Confusion continues over obscure Arizona pool motor lawPosted: Updated:
After nearly five years, there continues to be confusion over an obscure Arizona law regarding pool motors.
The law has been on the books since Jan. 1, 2012, which is when CBS 5 News first reported on it.
If you're replacing your pool filtration pump, in most cases, the motor must be at least two-speed; it's for energy-efficiency.
But CBS 5 News is consistently hearing that many pool contractors are still installing single speed replacements.
Steve Martin of Arrow Pool and Spa says the state law change in 2012 requiring replacement pool motors to be two or variable speed is good for consumers.
"It can actually run on a lower speed for a longer period of time using less energy," Martin said.
Arizona Revised Statute 44-1375 states if the motor for any residential filtration pool pump gets replaced, it must be with a unit that's two or more speeds.
But Martin says he consistently meets consumers who've had their motor replaced with a single-speed model.
"Most of the customers that I've (run) into are saying that they didn't even know anything or were aware of any of the new title change," Martin said.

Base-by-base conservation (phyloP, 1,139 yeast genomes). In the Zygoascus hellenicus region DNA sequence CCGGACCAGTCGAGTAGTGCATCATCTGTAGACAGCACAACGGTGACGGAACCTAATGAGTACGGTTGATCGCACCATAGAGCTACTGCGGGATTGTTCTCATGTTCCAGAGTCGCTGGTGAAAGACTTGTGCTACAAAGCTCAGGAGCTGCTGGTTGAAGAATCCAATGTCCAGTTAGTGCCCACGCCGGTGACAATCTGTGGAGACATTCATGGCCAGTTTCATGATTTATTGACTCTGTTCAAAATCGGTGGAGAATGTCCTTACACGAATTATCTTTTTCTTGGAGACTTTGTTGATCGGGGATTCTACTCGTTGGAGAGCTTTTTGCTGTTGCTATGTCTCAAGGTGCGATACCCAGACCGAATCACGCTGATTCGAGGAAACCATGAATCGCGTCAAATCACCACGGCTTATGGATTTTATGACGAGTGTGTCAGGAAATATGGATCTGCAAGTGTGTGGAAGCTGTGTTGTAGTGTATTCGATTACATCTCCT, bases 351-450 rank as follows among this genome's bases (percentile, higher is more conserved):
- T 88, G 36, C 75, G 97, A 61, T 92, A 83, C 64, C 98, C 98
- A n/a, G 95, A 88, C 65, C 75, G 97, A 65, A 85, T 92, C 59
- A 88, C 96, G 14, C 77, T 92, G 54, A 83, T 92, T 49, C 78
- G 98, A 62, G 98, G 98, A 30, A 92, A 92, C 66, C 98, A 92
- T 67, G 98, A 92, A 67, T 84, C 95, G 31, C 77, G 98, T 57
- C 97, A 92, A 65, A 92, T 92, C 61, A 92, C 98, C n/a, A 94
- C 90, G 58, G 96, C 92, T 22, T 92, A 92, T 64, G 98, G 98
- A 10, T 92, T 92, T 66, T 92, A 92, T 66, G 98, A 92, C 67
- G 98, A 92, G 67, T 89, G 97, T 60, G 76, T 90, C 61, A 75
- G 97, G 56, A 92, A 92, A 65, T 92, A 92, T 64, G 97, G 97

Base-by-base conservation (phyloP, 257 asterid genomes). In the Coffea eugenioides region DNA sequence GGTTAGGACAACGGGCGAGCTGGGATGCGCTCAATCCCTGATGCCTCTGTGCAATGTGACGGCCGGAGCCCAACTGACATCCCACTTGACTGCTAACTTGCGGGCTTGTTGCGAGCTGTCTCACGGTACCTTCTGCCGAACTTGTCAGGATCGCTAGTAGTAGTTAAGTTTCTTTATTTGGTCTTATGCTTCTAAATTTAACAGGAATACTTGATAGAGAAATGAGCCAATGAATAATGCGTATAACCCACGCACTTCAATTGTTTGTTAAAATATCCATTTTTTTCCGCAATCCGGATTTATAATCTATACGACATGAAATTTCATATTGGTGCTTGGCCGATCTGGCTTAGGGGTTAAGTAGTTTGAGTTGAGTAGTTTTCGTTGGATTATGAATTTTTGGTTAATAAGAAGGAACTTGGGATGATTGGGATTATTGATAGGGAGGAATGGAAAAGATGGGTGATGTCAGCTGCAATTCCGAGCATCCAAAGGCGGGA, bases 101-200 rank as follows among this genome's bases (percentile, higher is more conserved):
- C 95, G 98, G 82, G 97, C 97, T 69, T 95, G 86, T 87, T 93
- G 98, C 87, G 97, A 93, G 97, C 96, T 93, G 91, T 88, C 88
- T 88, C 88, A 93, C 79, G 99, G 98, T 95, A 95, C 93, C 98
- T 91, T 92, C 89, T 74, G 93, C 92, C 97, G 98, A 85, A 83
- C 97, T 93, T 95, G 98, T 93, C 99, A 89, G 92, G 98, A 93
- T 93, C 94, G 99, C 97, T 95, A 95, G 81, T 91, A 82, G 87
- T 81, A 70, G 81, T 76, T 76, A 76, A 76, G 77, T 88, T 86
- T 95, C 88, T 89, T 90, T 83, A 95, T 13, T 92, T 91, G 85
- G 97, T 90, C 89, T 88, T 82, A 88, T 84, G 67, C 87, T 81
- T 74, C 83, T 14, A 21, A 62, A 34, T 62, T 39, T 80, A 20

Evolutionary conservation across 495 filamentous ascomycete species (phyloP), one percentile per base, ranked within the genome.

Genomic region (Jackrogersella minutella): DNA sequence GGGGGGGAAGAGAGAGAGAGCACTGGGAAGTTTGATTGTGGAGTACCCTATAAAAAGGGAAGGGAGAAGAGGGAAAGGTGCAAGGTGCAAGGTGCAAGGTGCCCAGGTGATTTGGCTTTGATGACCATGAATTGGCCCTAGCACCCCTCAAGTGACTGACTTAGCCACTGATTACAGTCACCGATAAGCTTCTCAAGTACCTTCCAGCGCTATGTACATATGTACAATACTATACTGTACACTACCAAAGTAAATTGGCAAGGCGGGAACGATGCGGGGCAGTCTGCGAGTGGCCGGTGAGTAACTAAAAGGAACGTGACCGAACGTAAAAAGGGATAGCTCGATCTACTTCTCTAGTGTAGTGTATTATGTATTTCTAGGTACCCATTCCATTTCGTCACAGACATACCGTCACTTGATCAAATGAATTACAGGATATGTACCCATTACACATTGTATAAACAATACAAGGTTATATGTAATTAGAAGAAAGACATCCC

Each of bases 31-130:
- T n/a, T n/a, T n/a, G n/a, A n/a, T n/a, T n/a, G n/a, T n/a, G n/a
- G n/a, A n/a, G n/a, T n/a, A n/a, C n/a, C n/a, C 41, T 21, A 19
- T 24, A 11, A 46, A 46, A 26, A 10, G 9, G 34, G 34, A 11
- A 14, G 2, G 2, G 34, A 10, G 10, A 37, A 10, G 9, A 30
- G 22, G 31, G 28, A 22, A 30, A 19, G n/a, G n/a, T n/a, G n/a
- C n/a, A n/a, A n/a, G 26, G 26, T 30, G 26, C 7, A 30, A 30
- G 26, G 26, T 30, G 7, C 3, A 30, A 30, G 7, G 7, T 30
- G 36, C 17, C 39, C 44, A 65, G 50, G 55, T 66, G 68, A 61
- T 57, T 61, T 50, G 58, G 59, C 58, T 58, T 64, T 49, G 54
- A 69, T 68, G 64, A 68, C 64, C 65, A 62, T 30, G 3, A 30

Two or variable speed models can cost hundreds more than single-speeds but can make up for it in energy savings.
"Most of the variable speed pumps that they include today is actually to where it'll pay for itself in savings in 18 months," Martin said.
Martin says when contractors illegally install cheaper single speed motors, it robs consumers of that potential savings.
What can consumers do? Look at the motor before it's installed and make sure it says "two" or "variable" speed.
"It should be a responsibility of the contractors to inform the customers of the new law," Martin said.
There are some important exceptions.
The law doesn't apply to pool motors that are less than one total horsepower, to rebuilt motors, or to motors that service accessories like a waterfall. In these cases, a single speed motor can still be used.
But if you have a motor one total horsepower or greater and you're replacing it with a similar new motor, it must be dual or variable speed. If the contractor refuses to comply with the law, dismiss them from the job and report them to the Arizona Registrar of Contractors.
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